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#25
Brennan

Posted 15 March 2017 - 11:08 PM

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Isn't that where they had the landslide in the 80's that took out a cow barn and maybe a house?  That particular is similar to Oso and just west of middle fork on mainstem nooksack, not very stable.  Do yourself a favor.  Drive to the end of mariotta rd, look up the hillside on the north bank of the river and see the house falling down the slide.  Yeah, that's what these hills are like.

 

The one you are talking about was near Smith Creek on the Lake Whatcom side... Or at least that's what it seems like from what I've found. 

 

http://www.cascadiaw.../currents/11235



#26
AlpineExperience

Posted 23 March 2017 - 08:05 AM

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This is taken right above TT location on top of rattlesnake ledge. See that big plateau behind the lake? I would love to live there. I envision a master planned community of 500 homes. Great location close to Seattle and I-90. Lots of snow in winter 😂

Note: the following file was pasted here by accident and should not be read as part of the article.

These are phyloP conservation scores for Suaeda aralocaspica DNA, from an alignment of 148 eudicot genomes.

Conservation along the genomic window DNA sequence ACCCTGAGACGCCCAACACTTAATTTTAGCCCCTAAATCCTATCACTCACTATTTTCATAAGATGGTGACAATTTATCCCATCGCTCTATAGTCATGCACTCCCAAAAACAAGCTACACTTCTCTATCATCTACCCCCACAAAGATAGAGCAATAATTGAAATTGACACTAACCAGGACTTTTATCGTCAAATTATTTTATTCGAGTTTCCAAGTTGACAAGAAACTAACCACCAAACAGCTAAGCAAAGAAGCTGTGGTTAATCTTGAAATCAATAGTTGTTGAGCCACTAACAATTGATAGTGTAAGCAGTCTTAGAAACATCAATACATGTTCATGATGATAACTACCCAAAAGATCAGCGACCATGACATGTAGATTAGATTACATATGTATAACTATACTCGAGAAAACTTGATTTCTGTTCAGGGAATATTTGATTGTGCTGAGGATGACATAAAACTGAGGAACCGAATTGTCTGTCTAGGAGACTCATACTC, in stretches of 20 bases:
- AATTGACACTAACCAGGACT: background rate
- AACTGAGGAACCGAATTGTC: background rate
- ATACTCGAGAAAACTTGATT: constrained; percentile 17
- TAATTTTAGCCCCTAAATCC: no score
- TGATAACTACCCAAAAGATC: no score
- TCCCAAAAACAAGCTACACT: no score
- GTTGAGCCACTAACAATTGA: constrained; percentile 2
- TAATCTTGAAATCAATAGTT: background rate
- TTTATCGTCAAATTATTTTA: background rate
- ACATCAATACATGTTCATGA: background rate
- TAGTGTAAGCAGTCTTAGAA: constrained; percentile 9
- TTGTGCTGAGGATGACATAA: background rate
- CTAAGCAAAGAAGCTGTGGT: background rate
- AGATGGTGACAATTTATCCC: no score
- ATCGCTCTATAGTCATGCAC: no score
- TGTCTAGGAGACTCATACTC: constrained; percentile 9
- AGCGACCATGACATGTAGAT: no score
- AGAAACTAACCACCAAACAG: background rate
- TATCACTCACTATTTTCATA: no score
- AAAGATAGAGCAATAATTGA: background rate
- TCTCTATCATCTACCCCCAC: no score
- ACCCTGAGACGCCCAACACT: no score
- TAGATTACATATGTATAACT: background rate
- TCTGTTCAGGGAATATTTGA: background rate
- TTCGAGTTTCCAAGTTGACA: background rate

I'm playing though. I would never tear those trees down.

Attached Files



#27
TT-SEA

Posted 23 March 2017 - 01:49 PM

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This is taken right above TT location on top of rattlesnake ledge. See that big plateau behind the lake? I would love to live there. I envision a master planned community of 500 homes. Great location close to Seattle and I-90. Lots of snow in winter

I'm playing though. I would never tear those trees down.

 

Great pic!    Our house is just to the left... we can see the ledge where you took this picture from our living room.    

 

That land you mention is part of the Cedar River Watershed which surrounds Chester Morse lake which I believe is the main source of water for the Seattle area.   Its also in the Mountains to Sound Greenway Trust and protected.   So it would be impossible to build there...but I assume it would be about the same as here in terms of snowfall.  Not sure what elevation that plateau is though.   

 

When did you take this pic?



#28
iFred

Posted 23 March 2017 - 01:53 PM

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Uptown Minneapolis, MN



#29
Phil

Posted 23 March 2017 - 02:09 PM

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I recently visited Snowshoe for two days, and it re-affirmed why I want to live there at some point. You drive through four different climate zones within a span of under 10 miles, eventually reaching the summit at 4900ft, which is a preserved ice age ecosystem of evergreen trees and loamy, glacial soil.